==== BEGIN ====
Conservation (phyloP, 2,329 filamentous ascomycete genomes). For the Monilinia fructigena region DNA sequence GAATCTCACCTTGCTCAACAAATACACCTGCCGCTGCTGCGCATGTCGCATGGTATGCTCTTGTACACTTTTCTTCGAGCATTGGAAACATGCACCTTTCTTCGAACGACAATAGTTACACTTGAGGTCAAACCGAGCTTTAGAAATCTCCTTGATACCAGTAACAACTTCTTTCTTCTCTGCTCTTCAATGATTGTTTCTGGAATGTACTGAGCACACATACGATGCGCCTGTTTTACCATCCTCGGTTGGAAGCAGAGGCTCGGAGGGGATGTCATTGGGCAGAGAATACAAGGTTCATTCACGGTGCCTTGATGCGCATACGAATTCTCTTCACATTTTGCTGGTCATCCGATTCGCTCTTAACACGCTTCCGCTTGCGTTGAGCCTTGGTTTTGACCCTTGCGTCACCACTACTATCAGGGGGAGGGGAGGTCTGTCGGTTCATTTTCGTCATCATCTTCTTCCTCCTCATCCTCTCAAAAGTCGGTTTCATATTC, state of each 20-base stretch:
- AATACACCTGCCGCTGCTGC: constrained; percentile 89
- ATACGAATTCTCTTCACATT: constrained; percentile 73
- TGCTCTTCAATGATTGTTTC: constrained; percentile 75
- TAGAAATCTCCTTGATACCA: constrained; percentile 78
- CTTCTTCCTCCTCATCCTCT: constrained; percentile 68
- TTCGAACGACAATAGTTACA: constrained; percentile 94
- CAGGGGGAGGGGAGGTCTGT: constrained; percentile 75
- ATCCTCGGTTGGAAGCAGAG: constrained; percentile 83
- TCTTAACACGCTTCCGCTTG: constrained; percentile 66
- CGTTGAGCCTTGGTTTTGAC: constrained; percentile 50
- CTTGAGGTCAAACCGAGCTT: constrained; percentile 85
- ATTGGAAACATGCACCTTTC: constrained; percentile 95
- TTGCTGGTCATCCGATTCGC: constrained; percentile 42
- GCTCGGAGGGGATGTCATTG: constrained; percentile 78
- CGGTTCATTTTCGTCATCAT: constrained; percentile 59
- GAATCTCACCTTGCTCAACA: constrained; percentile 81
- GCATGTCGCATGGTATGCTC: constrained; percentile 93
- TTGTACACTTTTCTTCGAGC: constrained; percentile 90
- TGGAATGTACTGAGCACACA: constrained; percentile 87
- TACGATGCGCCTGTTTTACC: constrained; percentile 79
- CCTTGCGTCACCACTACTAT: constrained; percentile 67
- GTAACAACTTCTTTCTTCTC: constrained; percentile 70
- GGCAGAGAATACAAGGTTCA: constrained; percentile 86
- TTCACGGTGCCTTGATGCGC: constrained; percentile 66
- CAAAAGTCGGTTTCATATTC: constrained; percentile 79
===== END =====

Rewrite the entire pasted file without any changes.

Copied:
Conservation (phyloP, 2,329 filamentous ascomycete genomes). For the Monilinia fructigena region DNA sequence GAATCTCACCTTGCTCAACAAATACACCTGCCGCTGCTGCGCATGTCGCATGGTATGCTCTTGTACACTTTTCTTCGAGCATTGGAAACATGCACCTTTCTTCGAACGACAATAGTTACACTTGAGGTCAAACCGAGCTTTAGAAATCTCCTTGATACCAGTAACAACTTCTTTCTTCTCTGCTCTTCAATGATTGTTTCTGGAATGTACTGAGCACACATACGATGCGCCTGTTTTACCATCCTCGGTTGGAAGCAGAGGCTCGGAGGGGATGTCATTGGGCAGAGAATACAAGGTTCATTCACGGTGCCTTGATGCGCATACGAATTCTCTTCACATTTTGCTGGTCATCCGATTCGCTCTTAACACGCTTCCGCTTGCGTTGAGCCTTGGTTTTGACCCTTGCGTCACCACTACTATCAGGGGGAGGGGAGGTCTGTCGGTTCATTTTCGTCATCATCTTCTTCCTCCTCATCCTCTCAAAAGTCGGTTTCATATTC, state of each 20-base stretch:
- AATACACCTGCCGCTGCTGC: constrained; percentile 89
- ATACGAATTCTCTTCACATT: constrained; percentile 73
- TGCTCTTCAATGATTGTTTC: constrained; percentile 75
- TAGAAATCTCCTTGATACCA: constrained; percentile 78
- CTTCTTCCTCCTCATCCTCT: constrained; percentile 68
- TTCGAACGACAATAGTTACA: constrained; percentile 94
- CAGGGGGAGGGGAGGTCTGT: constrained; percentile 75
- ATCCTCGGTTGGAAGCAGAG: constrained; percentile 83
- TCTTAACACGCTTCCGCTTG: constrained; percentile 66
- CGTTGAGCCTTGGTTTTGAC: constrained; percentile 50
- CTTGAGGTCAAACCGAGCTT: constrained; percentile 85
- ATTGGAAACATGCACCTTTC: constrained; percentile 95
- TTGCTGGTCATCCGATTCGC: constrained; percentile 42
- GCTCGGAGGGGATGTCATTG: constrained; percentile 78
- CGGTTCATTTTCGTCATCAT: constrained; percentile 59
- GAATCTCACCTTGCTCAACA: constrained; percentile 81
- GCATGTCGCATGGTATGCTC: constrained; percentile 93
- TTGTACACTTTTCTTCGAGC: constrained; percentile 90
- TGGAATGTACTGAGCACACA: constrained; percentile 87
- TACGATGCGCCTGTTTTACC: constrained; percentile 79
- CCTTGCGTCACCACTACTAT: constrained; percentile 67
- GTAACAACTTCTTTCTTCTC: constrained; percentile 70
- GGCAGAGAATACAAGGTTCA: constrained; percentile 86
- TTCACGGTGCCTTGATGCGC: constrained; percentile 66
- CAAAAGTCGGTTTCATATTC: constrained; percentile 79